Burning garbage is once again being discussed in the City of Hamilton, Ontario, as well as a possible city-owned sewage sludge incineration plant. Liberty Energy received EA approval for their sewage incineration plant in 2008. Construction has not yet begun.

In Brant County, Ontario, residents are struggling to get clear information from their municipal officials about possible incineration projects for their community and the Six Nations Reserve.

The “waste circus” has indeed come to Canada. The industry likes to limit the debate to a simplistic “burn or bury” option. Citizens can prepare themselves to productively counter the “clowns” who promote burning garbage and generally fail to acknowledge and/or fairly assess the range of health risks associated with burning waste, which includes exposures to carcinogens in air emissions and ash residues. Environment Ministries and air pollution monitoring are not doing a good job of telling us what industry is already spewing into our air sheds.

The Role of Government

Governments often talk a good story about sustainable waste management policy: however they have been slow to implement legislation requiring producers to be responsible for their products over the entire life cycle, cradle to cradle. Governments across Canada continue their flirtation with the incinerator industry, which relies on large waste volumes, and is thus inconsistent with waste reduction and recycling programs. Will the federal government provide leadership through their Canada-wide action plan and require the provinces and territories to enact and implement Extended Producer Responsibility legislation sooner rather than later?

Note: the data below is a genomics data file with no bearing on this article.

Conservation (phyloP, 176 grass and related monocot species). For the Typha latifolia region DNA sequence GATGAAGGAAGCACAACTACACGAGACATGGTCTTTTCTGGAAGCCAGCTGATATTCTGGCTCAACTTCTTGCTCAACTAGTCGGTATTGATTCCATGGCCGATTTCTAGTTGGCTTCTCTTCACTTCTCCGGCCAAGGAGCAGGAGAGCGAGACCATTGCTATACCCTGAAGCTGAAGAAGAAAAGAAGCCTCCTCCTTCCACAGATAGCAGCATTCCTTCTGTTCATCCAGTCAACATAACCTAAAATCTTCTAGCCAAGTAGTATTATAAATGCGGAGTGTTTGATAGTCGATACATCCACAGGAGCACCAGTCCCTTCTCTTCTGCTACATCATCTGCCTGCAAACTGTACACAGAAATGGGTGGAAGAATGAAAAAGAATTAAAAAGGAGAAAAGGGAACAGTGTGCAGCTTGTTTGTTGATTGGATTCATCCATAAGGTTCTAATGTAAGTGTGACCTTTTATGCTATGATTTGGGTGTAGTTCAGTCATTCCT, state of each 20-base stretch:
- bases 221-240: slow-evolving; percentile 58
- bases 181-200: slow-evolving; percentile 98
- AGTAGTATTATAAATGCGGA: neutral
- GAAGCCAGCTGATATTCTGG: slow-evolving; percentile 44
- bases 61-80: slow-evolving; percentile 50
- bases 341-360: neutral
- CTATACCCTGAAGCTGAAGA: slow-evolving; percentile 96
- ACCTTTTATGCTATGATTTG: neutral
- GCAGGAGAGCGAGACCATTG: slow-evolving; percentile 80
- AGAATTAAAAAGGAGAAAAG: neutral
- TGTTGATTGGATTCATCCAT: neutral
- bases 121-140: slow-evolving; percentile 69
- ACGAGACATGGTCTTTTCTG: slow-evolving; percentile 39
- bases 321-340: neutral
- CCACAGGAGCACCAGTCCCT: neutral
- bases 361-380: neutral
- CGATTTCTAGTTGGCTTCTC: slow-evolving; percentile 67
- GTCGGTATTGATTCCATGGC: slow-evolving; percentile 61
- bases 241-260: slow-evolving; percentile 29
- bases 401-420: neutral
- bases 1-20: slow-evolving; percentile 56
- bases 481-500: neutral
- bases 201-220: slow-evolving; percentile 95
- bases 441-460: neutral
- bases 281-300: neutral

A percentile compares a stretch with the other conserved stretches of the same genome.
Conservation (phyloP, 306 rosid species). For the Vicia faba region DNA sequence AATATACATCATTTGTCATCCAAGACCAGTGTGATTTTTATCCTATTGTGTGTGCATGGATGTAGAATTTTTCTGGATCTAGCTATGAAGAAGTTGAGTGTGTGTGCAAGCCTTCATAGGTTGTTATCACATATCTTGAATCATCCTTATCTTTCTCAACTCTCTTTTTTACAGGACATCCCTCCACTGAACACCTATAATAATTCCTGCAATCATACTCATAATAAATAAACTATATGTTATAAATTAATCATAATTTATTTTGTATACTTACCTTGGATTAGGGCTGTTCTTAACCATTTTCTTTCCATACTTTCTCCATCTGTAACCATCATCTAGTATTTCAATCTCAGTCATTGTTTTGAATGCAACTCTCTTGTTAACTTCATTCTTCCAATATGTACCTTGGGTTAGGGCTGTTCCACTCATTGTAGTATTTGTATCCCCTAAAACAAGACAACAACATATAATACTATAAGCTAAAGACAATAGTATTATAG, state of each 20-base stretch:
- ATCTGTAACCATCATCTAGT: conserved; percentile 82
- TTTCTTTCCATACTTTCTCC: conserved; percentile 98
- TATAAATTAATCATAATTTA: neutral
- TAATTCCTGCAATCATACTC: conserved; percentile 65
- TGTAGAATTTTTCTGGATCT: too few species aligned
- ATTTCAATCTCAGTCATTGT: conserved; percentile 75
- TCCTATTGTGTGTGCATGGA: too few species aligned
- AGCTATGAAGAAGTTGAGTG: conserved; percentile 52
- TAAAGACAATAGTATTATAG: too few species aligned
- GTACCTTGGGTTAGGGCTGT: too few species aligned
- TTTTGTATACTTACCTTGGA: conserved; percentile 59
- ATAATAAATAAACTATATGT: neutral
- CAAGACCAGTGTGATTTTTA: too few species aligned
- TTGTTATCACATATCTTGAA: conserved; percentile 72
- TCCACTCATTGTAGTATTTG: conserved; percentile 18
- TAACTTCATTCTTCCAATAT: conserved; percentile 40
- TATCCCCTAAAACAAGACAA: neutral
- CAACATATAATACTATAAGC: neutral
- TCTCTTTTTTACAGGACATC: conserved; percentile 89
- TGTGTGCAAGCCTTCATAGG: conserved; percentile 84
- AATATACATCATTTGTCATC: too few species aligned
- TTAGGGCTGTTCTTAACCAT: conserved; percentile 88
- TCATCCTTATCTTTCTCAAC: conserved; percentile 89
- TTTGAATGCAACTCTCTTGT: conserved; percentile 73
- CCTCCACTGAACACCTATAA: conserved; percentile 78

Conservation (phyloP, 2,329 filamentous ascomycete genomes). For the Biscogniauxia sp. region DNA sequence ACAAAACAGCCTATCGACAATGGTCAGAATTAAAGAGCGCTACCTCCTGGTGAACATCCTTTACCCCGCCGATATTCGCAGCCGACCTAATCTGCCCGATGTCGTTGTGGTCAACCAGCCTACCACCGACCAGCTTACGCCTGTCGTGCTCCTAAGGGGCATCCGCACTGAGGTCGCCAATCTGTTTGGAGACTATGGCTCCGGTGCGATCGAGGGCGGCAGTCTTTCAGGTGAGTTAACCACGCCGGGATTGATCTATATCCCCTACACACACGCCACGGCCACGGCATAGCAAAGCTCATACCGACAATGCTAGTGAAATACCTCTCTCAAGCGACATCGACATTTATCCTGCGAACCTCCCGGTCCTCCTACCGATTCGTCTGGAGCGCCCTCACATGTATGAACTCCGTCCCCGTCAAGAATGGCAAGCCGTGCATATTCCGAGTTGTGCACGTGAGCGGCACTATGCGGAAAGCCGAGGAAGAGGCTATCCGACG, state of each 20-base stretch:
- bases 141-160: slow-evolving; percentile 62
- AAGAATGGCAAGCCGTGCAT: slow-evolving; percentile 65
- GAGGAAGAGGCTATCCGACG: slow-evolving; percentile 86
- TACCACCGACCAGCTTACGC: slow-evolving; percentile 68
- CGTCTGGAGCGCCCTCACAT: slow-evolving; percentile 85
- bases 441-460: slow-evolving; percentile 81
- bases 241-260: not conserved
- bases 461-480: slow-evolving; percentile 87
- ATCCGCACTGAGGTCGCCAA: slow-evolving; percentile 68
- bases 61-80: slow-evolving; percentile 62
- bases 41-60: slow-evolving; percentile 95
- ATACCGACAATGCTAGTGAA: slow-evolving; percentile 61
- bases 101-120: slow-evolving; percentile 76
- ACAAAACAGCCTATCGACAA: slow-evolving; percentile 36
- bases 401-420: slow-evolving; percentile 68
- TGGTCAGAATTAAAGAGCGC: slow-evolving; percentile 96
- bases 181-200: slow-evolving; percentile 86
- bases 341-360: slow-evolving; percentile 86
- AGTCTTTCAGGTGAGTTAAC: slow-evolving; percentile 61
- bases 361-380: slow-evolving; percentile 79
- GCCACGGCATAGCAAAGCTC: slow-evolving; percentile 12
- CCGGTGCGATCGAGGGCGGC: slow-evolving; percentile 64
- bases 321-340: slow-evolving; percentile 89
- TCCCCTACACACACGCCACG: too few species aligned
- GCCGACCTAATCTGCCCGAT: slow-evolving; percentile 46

Ontarians anticipate a major announcement soon from the Minister of the Environment as to how the province will proceed with the Waste Diversion Act review. Will Minister Gerretsen, who asked Ontarians to work Towards a Zero Waste Future enact sustainable waste policies? Or will the Minister who, in a recent speech to Waste Diversion Ontario, sounds as if he may have drunk the “kool aid” and bought the sales pitch that “modern” incinerators are safe, go ahead and approve the Durham incinerator?

Prevent Cancer Now’s Incineration Tool Kit continues to be updated as we add information on the risks of burning waste. There are safer and more sustainable alternatives to incineration. We urge you to mobilize your community and lobby your political representatives at all levels to move your community towards safer and sustainable options.

– By Linda Gasser, PCN Incineration Campaign Coordinator